Everything extraneous is excluded from luminous, semi-abstract landscape paintings whose basic features - rocks, sky sea and cloud forms - appear to belong to a floating world. )New York Times, October 10, 1964)

Source: Texas Painters, Sculptors & Graphic Artists by John and Deborah Powers

1991
William Purinton Bomar
Artist: William Purinton Bomar
Title: Untitled
Date: 1991
Medium: Oil on canvas
Dimensions: Overall: 28 1/16 x 34 1/8 in. (71.2 x 86.6 cm)
William Purinton Bomar United States (United States, 1919 - 1991)
Bomar was born in Fort Worth. He reportedly began painting at age seven after his interest had been sparked by his sitting for a portrait painted by Murray Bewley. Sallie Blythe Mummert taught the youthful Bomar to paint in oils and Joseph G. Bakos instructed him in watercolors in Santa Fe. Bomar attended the Cranbrook (Michigan) Art Academy (1940 - 1941) and studied the following year with John Sloan. Afterward Bomar received criticism from Amedee Ozenfant and instruction from Hans Hofmann. After regular summer stays in New Mexico since his youth, Bomar moved from New York City to Ranchos de Taos in 1972. He died in Clovis, New Mexico.

Bomar tends to dramatize what he sees, turning a grove of tall trees into a quiver of arrows shooting at the blue sky; letting pink houses in Taos all but lose themselves in a pinker sky, or turning a cloudscape over mountains into a giant scenic effect. In short, like Turner, a landscape for him is not a passive spectacle but an emotional force. At its best this is exhilarating work. (New York Times, January 2, 1955)

Everything extraneous is excluded from luminous, semi-abstract landscape paintings whose basic features - rocks, sky sea and cloud forms - appear to belong to a floating world. )New York Times, October 10, 1964)

Source: Texas Painters, Sculptors & Graphic Artists by John and Deborah Powers

1991
William Purinton Bomar
Artist: William Purinton Bomar
Title: Untitled
Date: c. 1960's
Medium: gouache
Dimensions: 22 1/2" H x 30 7/8" W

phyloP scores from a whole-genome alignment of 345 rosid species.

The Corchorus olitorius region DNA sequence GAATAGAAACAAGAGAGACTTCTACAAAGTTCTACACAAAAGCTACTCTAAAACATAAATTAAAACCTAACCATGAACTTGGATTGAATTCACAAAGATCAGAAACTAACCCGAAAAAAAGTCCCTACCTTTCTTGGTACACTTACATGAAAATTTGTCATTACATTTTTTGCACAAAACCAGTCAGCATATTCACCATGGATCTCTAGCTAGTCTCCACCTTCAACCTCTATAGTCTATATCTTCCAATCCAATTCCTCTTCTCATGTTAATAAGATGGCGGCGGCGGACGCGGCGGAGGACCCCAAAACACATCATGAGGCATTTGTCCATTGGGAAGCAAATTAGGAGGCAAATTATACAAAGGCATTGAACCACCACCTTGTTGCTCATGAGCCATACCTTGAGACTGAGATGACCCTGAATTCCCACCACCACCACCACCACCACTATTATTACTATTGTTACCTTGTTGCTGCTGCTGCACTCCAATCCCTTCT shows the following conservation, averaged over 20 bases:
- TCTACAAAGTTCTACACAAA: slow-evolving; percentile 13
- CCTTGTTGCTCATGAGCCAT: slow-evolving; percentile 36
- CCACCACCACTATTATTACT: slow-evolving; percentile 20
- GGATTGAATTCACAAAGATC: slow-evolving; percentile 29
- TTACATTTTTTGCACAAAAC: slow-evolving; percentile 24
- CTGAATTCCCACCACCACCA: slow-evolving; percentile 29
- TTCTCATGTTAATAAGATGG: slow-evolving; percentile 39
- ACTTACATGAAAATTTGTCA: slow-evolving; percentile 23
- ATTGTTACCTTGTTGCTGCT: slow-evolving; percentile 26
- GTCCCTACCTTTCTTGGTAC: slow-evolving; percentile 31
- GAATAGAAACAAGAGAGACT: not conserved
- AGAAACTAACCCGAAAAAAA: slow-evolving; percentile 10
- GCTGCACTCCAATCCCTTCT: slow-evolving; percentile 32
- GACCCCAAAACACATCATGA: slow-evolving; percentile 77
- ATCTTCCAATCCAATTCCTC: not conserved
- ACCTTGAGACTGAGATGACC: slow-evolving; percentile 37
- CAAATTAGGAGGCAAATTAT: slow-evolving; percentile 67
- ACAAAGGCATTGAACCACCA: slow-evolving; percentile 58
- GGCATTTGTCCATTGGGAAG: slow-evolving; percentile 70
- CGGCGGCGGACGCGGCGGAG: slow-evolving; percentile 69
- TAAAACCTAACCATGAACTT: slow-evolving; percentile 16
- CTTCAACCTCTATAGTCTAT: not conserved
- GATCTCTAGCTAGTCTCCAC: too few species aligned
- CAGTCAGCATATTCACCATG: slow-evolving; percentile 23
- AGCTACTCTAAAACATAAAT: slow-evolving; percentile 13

William Purinton Bomar United States (United States, 1919 - 1991)
Bomar was born in Fort Worth. He reportedly began painting at age seven after his interest had been sparked by his sitting for a portrait painted by Murray Bewley. Sallie Blythe Mummert taught the youthful Bomar to paint in oils and Joseph G. Bakos instructed him in watercolors in Santa Fe. Bomar attended the Cranbrook (Michigan) Art Academy (1940 - 1941) and studied the following year with John Sloan. Afterward Bomar received criticism from Amedee Ozenfant and instruction from Hans Hofmann. After regular summer stays in New Mexico since his youth, Bomar moved from New York City to Ranchos de Taos in 1972. He died in Clovis, New Mexico.

Bomar tends to dramatize what he sees, turning a grove of tall trees into a quiver of arrows shooting at the blue sky; letting pink houses in Taos all but lose themselves in a pinker sky, or turning a cloudscape over mountains into a giant scenic effect. In short, like Turner, a landscape for him is not a passive spectacle but an emotional force. At its best this is exhilarating work. (New York Times, January 2, 1955)

Everything extraneous is excluded from luminous, semi-abstract landscape paintings whose basic features - rocks, sky sea and cloud forms - appear to belong to a floating world. )New York Times, October 10, 1964)

Source: Texas Painters, Sculptors & Graphic Artists by John and Deborah Powers

c. 1960's
William Purinton Bomar